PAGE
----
Not Having a Baby Changes Everything

Today is the Silicon Valley Moms book club discussion day for October, and all I can think about are babies.   Every day I see dozens of babies in strollers when I drop the kids off at school; they're looking particularly adorable these days, all swaddled up in thick coats and hats to protect them from the wind and the rain.  I paid special attention to babies today because my brother and his wife are going into the hospital today to deliver their first baby via C-section.  She's got placenta previa, so I'm keeping my fingers crossed that everything is going to be alright.  They live all the way in far-off Bahrain, which I know next to nothing about, so I have to keep warding off all kinds of stereotypes about the state of development in that part of the world.  I'm pretty sure Bahrain is as modern as Dubai, and if celebrities like George Clooney and Matt Damon can vacation in Dubai, they must have great hospitals that give world-class care.  Still, I think I'll breathe a lot easier once that baby is out of her mama's tummy and all her fingers and toes have been counted.

So what do babies have to do with this book club?  Actually, babies figure prominently in October's book, This is Where I Leave You.   The main character's marriage really begins to unravel following a tragic, late-term miscarriage.  This happened to a friend of ours; at about 30 weeks, his wife went to a prenatal appointment and discovered that the baby's heart had stopped beating.  I remember driving him to the hospital from work and how awful it all was.  A year later, the wife became pregnant again; now they have two healthy boys, and although they mourn their little daughter's passing, they've moved forward and life is good.

Of course, things could easily have gone the other way, as it did in this book.  The tragedy is compounded because at precisely the time a couple should be able to lean on each other and become closer, the couple in the book, Judd and Jen,  drifted apart.   But I can see how that could happen.  In a few of my more paranoid-morbid moments, I've wondered about what Alfie and I would do if, God forbid, anything happened to our children and we were left with just each other.  In a situation like that, it would be all too easy for each of us to retreat into our own shells.  I don't know if I would have the strength to go on living, let alone keep my marriage going.    Would we go the same path as John and Louise?  Or Judd and Jen?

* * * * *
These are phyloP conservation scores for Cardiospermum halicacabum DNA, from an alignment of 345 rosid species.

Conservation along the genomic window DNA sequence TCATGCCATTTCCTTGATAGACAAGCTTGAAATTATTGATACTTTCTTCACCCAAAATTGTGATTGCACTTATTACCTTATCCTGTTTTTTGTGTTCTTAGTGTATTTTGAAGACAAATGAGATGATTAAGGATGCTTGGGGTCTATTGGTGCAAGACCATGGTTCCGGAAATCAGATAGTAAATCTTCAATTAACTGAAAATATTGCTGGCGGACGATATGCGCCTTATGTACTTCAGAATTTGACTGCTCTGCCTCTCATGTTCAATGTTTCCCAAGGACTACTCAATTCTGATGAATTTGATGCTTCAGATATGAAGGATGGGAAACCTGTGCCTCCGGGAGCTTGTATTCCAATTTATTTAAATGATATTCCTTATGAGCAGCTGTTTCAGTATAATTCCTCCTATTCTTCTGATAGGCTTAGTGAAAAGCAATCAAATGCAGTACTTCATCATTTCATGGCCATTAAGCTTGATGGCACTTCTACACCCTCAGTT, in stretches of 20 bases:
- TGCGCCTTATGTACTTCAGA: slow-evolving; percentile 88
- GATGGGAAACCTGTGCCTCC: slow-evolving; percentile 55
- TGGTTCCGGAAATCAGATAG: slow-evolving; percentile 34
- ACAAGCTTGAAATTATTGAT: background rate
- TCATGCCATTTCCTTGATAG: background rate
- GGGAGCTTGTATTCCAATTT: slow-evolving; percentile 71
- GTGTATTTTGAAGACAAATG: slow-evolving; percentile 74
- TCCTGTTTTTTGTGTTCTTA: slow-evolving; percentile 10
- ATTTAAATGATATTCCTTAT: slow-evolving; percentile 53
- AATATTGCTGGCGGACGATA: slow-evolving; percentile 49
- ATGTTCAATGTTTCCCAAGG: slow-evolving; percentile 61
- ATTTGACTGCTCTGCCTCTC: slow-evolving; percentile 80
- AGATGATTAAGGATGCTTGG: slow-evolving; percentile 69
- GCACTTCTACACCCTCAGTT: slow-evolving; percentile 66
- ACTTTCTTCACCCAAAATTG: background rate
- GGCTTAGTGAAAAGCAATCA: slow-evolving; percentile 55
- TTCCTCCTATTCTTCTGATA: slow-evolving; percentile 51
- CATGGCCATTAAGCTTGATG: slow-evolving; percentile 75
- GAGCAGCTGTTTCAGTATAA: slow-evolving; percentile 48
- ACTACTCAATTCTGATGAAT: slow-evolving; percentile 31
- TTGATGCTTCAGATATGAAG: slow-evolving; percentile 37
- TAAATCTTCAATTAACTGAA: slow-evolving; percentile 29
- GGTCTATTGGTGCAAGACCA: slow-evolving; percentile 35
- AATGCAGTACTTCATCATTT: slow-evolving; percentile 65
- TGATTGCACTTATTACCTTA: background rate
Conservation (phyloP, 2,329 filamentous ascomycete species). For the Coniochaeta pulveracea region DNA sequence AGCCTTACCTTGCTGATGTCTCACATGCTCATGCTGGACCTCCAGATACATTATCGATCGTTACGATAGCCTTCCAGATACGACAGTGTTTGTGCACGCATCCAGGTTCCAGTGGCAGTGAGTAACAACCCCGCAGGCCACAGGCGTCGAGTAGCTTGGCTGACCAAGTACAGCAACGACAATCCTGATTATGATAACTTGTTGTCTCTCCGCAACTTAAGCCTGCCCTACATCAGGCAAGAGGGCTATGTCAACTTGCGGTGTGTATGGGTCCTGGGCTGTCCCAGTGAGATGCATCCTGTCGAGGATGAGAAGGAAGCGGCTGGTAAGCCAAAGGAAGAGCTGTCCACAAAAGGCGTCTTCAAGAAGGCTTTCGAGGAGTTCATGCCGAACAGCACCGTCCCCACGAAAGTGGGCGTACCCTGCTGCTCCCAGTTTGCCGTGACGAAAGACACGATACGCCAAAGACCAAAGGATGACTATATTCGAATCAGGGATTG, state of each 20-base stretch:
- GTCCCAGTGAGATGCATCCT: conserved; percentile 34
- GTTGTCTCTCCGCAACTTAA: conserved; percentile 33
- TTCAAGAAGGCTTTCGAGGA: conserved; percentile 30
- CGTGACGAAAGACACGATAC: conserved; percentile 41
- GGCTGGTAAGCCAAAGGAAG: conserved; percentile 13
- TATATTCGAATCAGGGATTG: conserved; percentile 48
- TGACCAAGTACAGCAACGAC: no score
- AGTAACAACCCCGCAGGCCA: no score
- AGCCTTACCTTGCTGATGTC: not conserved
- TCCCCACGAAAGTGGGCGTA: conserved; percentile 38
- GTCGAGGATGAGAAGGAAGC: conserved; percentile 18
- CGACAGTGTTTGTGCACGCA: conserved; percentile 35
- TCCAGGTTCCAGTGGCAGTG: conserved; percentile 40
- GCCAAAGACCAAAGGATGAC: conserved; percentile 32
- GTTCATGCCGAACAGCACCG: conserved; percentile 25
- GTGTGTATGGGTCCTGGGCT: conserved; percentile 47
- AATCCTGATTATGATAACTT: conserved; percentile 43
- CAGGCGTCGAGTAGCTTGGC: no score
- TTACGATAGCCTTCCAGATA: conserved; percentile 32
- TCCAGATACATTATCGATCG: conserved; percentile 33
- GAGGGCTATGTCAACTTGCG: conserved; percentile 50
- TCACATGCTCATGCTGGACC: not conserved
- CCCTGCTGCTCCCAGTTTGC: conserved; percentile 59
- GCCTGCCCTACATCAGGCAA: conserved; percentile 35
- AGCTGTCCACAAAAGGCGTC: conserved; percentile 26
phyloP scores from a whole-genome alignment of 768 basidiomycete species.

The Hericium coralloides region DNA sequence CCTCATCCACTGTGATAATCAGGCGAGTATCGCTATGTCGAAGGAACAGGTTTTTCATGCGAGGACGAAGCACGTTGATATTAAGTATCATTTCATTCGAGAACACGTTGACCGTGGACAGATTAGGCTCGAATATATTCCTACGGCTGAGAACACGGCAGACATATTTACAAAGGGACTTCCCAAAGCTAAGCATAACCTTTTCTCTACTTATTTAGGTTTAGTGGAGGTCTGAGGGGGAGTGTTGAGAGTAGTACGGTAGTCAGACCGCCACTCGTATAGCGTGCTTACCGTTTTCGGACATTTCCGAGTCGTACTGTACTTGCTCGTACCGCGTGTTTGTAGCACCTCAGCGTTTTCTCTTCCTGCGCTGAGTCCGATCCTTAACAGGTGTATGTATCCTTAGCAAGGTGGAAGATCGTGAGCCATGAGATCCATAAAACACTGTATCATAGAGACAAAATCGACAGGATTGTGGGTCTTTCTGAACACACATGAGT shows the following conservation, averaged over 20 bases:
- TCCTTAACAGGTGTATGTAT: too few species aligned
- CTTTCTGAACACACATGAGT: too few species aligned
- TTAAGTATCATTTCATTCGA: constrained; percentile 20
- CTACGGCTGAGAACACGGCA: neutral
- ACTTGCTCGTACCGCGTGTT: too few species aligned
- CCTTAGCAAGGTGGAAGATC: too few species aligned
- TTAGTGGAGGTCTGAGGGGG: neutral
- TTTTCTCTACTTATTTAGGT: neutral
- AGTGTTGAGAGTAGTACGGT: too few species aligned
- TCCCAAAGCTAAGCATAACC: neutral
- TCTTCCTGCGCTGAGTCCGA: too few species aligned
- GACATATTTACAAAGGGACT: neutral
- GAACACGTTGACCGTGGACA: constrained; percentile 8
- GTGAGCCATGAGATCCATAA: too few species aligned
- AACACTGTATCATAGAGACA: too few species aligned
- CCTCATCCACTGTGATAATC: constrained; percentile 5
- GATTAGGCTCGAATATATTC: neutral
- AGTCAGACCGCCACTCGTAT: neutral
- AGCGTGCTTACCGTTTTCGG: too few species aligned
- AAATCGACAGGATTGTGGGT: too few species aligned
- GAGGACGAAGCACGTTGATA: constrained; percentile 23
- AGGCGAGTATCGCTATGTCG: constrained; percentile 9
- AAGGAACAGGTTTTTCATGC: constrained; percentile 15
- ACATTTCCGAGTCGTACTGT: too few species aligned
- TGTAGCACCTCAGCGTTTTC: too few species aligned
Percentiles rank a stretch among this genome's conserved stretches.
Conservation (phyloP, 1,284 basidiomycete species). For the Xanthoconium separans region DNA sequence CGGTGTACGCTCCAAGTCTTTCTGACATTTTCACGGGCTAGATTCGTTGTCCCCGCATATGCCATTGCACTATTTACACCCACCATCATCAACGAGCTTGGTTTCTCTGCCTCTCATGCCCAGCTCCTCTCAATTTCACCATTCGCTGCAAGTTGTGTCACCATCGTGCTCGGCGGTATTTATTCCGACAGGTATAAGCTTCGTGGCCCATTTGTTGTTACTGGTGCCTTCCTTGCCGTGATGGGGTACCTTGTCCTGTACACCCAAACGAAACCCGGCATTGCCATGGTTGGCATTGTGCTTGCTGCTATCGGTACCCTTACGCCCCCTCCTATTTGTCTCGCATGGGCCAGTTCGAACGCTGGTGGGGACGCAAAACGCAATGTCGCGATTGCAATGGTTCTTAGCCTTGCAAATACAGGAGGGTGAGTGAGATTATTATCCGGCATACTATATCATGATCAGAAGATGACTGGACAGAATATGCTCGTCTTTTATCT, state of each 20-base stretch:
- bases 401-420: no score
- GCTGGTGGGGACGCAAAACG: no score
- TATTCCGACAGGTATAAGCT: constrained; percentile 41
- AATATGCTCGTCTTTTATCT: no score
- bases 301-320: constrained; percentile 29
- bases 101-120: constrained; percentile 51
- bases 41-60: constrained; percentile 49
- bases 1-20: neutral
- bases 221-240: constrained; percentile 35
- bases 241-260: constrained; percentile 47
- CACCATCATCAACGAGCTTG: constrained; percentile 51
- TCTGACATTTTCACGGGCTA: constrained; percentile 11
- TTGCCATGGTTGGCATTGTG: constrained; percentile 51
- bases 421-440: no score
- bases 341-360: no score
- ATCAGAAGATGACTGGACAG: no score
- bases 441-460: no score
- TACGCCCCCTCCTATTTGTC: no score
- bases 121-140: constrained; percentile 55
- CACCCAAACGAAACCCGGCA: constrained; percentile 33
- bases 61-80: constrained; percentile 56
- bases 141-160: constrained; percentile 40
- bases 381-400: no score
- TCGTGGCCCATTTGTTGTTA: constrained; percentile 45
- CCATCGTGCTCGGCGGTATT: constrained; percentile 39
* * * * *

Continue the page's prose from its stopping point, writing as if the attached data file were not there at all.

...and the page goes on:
You know that saying, Having a Baby Changes Everything?  Well, not having a baby can also change everything. 

But enough depressing thoughts.  I'm going to be an aunt today, and I'm counting my blessings.


Anonymous said...

Congratulations on your impending auntie-hood!

Not having a baby can indeed change everything as much as having a baby can. I mourn for those who don't have their babies or lose their babies and pray I am never in that situation.

Nicole Pelton said...

Yes, a heartwrenching and touching post. I see babies everywhere because I want another one, but do feel so blessed with the ones I have. Congrats on being an auntie.

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